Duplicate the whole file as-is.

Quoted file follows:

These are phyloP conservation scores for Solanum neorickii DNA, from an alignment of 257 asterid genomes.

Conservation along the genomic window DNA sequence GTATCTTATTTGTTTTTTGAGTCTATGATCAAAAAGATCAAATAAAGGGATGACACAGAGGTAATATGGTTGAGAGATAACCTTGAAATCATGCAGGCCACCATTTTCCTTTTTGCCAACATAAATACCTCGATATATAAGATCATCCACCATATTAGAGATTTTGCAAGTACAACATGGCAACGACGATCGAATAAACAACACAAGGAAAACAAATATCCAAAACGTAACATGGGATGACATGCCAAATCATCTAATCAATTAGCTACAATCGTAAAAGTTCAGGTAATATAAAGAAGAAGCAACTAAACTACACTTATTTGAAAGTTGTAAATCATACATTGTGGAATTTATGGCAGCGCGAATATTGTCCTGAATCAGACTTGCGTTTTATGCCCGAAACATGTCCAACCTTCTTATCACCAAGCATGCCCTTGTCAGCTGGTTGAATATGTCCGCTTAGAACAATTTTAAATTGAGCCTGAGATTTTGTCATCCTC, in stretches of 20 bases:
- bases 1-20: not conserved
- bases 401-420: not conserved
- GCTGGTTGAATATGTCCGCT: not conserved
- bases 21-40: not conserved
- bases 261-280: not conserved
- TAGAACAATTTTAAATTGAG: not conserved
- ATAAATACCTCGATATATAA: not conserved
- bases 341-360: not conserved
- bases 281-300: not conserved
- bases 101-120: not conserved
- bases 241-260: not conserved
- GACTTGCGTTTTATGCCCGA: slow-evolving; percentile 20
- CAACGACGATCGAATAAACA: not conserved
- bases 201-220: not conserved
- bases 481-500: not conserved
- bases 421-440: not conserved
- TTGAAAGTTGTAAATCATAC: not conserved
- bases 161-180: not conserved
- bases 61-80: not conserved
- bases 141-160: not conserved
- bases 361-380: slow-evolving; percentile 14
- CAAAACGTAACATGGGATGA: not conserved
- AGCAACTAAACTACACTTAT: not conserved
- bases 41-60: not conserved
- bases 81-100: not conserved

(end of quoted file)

These are phyloP conservation scores for Solanum neorickii DNA, from an alignment of 257 asterid genomes.

Conservation along the genomic window DNA sequence GTATCTTATTTGTTTTTTGAGTCTATGATCAAAAAGATCAAATAAAGGGATGACACAGAGGTAATATGGTTGAGAGATAACCTTGAAATCATGCAGGCCACCATTTTCCTTTTTGCCAACATAAATACCTCGATATATAAGATCATCCACCATATTAGAGATTTTGCAAGTACAACATGGCAACGACGATCGAATAAACAACACAAGGAAAACAAATATCCAAAACGTAACATGGGATGACATGCCAAATCATCTAATCAATTAGCTACAATCGTAAAAGTTCAGGTAATATAAAGAAGAAGCAACTAAACTACACTTATTTGAAAGTTGTAAATCATACATTGTGGAATTTATGGCAGCGCGAATATTGTCCTGAATCAGACTTGCGTTTTATGCCCGAAACATGTCCAACCTTCTTATCACCAAGCATGCCCTTGTCAGCTGGTTGAATATGTCCGCTTAGAACAATTTTAAATTGAGCCTGAGATTTTGTCATCCTC, in stretches of 20 bases:
- bases 1-20: not conserved
- bases 401-420: not conserved
- GCTGGTTGAATATGTCCGCT: not conserved
- bases 21-40: not conserved
- bases 261-280: not conserved
- TAGAACAATTTTAAATTGAG: not conserved
- ATAAATACCTCGATATATAA: not conserved
- bases 341-360: not conserved
- bases 281-300: not conserved
- bases 101-120: not conserved
- bases 241-260: not conserved
- GACTTGCGTTTTATGCCCGA: slow-evolving; percentile 20
- CAACGACGATCGAATAAACA: not conserved
- bases 201-220: not conserved
- bases 481-500: not conserved
- bases 421-440: not conserved
- TTGAAAGTTGTAAATCATAC: not conserved
- bases 161-180: not conserved
- bases 61-80: not conserved
- bases 141-160: not conserved
- bases 361-380: slow-evolving; percentile 14
- CAAAACGTAACATGGGATGA: not conserved
- AGCAACTAAACTACACTTAT: not conserved
- bases 41-60: not conserved
- bases 81-100: not conserved